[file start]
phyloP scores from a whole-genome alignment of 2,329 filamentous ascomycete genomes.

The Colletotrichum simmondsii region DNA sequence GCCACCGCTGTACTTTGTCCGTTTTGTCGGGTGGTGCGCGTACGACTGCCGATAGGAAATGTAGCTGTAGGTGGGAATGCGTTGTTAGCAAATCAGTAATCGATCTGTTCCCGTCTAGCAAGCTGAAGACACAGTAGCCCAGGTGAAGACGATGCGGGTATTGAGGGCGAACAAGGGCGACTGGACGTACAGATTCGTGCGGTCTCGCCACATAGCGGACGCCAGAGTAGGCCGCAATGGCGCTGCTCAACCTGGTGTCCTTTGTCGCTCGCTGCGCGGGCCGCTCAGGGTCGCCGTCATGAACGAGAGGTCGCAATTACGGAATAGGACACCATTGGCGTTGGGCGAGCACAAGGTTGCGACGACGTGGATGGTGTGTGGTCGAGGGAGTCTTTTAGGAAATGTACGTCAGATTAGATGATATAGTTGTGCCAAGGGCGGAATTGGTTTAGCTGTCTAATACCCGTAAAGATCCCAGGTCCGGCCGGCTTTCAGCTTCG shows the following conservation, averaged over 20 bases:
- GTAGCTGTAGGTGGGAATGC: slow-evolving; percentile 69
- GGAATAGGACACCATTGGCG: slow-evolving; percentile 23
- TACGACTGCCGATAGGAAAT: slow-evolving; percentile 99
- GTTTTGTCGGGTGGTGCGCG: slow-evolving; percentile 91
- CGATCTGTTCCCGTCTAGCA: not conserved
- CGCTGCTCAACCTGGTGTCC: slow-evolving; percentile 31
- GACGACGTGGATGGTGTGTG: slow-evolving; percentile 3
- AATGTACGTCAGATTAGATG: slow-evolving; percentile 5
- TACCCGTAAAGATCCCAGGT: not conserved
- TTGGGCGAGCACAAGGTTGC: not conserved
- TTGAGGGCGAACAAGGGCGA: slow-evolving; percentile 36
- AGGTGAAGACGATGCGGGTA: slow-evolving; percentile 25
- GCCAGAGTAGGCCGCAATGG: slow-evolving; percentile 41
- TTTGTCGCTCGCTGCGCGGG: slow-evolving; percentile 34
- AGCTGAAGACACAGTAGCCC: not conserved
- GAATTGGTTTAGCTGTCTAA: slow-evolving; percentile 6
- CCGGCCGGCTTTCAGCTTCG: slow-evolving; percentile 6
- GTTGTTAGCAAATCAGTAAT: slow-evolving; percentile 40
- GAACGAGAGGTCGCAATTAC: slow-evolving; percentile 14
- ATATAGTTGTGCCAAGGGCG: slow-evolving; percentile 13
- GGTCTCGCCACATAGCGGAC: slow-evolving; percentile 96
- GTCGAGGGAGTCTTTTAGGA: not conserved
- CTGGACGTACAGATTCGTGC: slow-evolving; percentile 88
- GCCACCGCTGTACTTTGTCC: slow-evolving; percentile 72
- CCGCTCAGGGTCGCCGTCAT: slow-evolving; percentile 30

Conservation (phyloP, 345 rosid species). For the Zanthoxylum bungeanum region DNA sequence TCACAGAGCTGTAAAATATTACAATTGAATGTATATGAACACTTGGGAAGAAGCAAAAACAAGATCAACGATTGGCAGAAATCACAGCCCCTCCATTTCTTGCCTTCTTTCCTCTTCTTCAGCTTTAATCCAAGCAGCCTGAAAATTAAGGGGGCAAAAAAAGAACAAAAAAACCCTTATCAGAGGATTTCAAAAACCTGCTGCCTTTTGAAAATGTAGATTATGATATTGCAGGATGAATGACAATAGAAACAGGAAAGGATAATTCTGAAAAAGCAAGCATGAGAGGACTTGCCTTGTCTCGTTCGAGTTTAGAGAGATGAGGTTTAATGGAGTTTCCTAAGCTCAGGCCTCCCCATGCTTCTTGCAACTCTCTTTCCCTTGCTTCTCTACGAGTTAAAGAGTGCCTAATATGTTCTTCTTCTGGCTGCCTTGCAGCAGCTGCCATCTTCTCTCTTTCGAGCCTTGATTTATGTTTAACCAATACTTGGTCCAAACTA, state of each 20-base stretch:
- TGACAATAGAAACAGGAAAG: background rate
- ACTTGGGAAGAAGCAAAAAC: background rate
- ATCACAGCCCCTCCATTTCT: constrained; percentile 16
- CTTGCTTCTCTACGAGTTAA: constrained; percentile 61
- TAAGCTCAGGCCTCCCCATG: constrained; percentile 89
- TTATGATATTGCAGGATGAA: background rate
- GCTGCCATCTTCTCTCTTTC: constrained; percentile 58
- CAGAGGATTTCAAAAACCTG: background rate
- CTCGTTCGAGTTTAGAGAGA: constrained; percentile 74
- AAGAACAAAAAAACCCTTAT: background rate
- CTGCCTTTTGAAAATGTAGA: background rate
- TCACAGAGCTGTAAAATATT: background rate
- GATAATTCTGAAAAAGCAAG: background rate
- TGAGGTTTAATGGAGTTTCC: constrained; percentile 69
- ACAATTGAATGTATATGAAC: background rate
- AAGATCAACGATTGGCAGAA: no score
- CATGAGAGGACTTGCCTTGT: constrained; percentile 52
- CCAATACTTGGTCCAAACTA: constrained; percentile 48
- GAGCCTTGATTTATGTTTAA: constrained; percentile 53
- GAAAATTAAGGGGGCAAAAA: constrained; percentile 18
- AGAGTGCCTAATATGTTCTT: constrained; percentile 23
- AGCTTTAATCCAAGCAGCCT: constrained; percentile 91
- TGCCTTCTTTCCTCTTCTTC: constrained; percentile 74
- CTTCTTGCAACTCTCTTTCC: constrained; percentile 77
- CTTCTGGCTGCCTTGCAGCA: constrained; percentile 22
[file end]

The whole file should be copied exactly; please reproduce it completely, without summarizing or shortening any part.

phyloP scores from a whole-genome alignment of 2,329 filamentous ascomycete genomes.

The Colletotrichum simmondsii region DNA sequence GCCACCGCTGTACTTTGTCCGTTTTGTCGGGTGGTGCGCGTACGACTGCCGATAGGAAATGTAGCTGTAGGTGGGAATGCGTTGTTAGCAAATCAGTAATCGATCTGTTCCCGTCTAGCAAGCTGAAGACACAGTAGCCCAGGTGAAGACGATGCGGGTATTGAGGGCGAACAAGGGCGACTGGACGTACAGATTCGTGCGGTCTCGCCACATAGCGGACGCCAGAGTAGGCCGCAATGGCGCTGCTCAACCTGGTGTCCTTTGTCGCTCGCTGCGCGGGCCGCTCAGGGTCGCCGTCATGAACGAGAGGTCGCAATTACGGAATAGGACACCATTGGCGTTGGGCGAGCACAAGGTTGCGACGACGTGGATGGTGTGTGGTCGAGGGAGTCTTTTAGGAAATGTACGTCAGATTAGATGATATAGTTGTGCCAAGGGCGGAATTGGTTTAGCTGTCTAATACCCGTAAAGATCCCAGGTCCGGCCGGCTTTCAGCTTCG shows the following conservation, averaged over 20 bases:
- GTAGCTGTAGGTGGGAATGC: slow-evolving; percentile 69
- GGAATAGGACACCATTGGCG: slow-evolving; percentile 23
- TACGACTGCCGATAGGAAAT: slow-evolving; percentile 99
- GTTTTGTCGGGTGGTGCGCG: slow-evolving; percentile 91
- CGATCTGTTCCCGTCTAGCA: not conserved
- CGCTGCTCAACCTGGTGTCC: slow-evolving; percentile 31
- GACGACGTGGATGGTGTGTG: slow-evolving; percentile 3
- AATGTACGTCAGATTAGATG: slow-evolving; percentile 5
- TACCCGTAAAGATCCCAGGT: not conserved
- TTGGGCGAGCACAAGGTTGC: not conserved
- TTGAGGGCGAACAAGGGCGA: slow-evolving; percentile 36
- AGGTGAAGACGATGCGGGTA: slow-evolving; percentile 25
- GCCAGAGTAGGCCGCAATGG: slow-evolving; percentile 41
- TTTGTCGCTCGCTGCGCGGG: slow-evolving; percentile 34
- AGCTGAAGACACAGTAGCCC: not conserved
- GAATTGGTTTAGCTGTCTAA: slow-evolving; percentile 6
- CCGGCCGGCTTTCAGCTTCG: slow-evolving; percentile 6
- GTTGTTAGCAAATCAGTAAT: slow-evolving; percentile 40
- GAACGAGAGGTCGCAATTAC: slow-evolving; percentile 14
- ATATAGTTGTGCCAAGGGCG: slow-evolving; percentile 13
- GGTCTCGCCACATAGCGGAC: slow-evolving; percentile 96
- GTCGAGGGAGTCTTTTAGGA: not conserved
- CTGGACGTACAGATTCGTGC: slow-evolving; percentile 88
- GCCACCGCTGTACTTTGTCC: slow-evolving; percentile 72
- CCGCTCAGGGTCGCCGTCAT: slow-evolving; percentile 30

Conservation (phyloP, 345 rosid species). For the Zanthoxylum bungeanum region DNA sequence TCACAGAGCTGTAAAATATTACAATTGAATGTATATGAACACTTGGGAAGAAGCAAAAACAAGATCAACGATTGGCAGAAATCACAGCCCCTCCATTTCTTGCCTTCTTTCCTCTTCTTCAGCTTTAATCCAAGCAGCCTGAAAATTAAGGGGGCAAAAAAAGAACAAAAAAACCCTTATCAGAGGATTTCAAAAACCTGCTGCCTTTTGAAAATGTAGATTATGATATTGCAGGATGAATGACAATAGAAACAGGAAAGGATAATTCTGAAAAAGCAAGCATGAGAGGACTTGCCTTGTCTCGTTCGAGTTTAGAGAGATGAGGTTTAATGGAGTTTCCTAAGCTCAGGCCTCCCCATGCTTCTTGCAACTCTCTTTCCCTTGCTTCTCTACGAGTTAAAGAGTGCCTAATATGTTCTTCTTCTGGCTGCCTTGCAGCAGCTGCCATCTTCTCTCTTTCGAGCCTTGATTTATGTTTAACCAATACTTGGTCCAAACTA, state of each 20-base stretch:
- TGACAATAGAAACAGGAAAG: background rate
- ACTTGGGAAGAAGCAAAAAC: background rate
- ATCACAGCCCCTCCATTTCT: constrained; percentile 16
- CTTGCTTCTCTACGAGTTAA: constrained; percentile 61
- TAAGCTCAGGCCTCCCCATG: constrained; percentile 89
- TTATGATATTGCAGGATGAA: background rate
- GCTGCCATCTTCTCTCTTTC: constrained; percentile 58
- CAGAGGATTTCAAAAACCTG: background rate
- CTCGTTCGAGTTTAGAGAGA: constrained; percentile 74
- AAGAACAAAAAAACCCTTAT: background rate
- CTGCCTTTTGAAAATGTAGA: background rate
- TCACAGAGCTGTAAAATATT: background rate
- GATAATTCTGAAAAAGCAAG: background rate
- TGAGGTTTAATGGAGTTTCC: constrained; percentile 69
- ACAATTGAATGTATATGAAC: background rate
- AAGATCAACGATTGGCAGAA: no score
- CATGAGAGGACTTGCCTTGT: constrained; percentile 52
- CCAATACTTGGTCCAAACTA: constrained; percentile 48
- GAGCCTTGATTTATGTTTAA: constrained; percentile 53
- GAAAATTAAGGGGGCAAAAA: constrained; percentile 18
- AGAGTGCCTAATATGTTCTT: constrained; percentile 23
- AGCTTTAATCCAAGCAGCCT: constrained; percentile 91
- TGCCTTCTTTCCTCTTCTTC: constrained; percentile 74
- CTTCTTGCAACTCTCTTTCC: constrained; percentile 77
- CTTCTGGCTGCCTTGCAGCA: constrained; percentile 22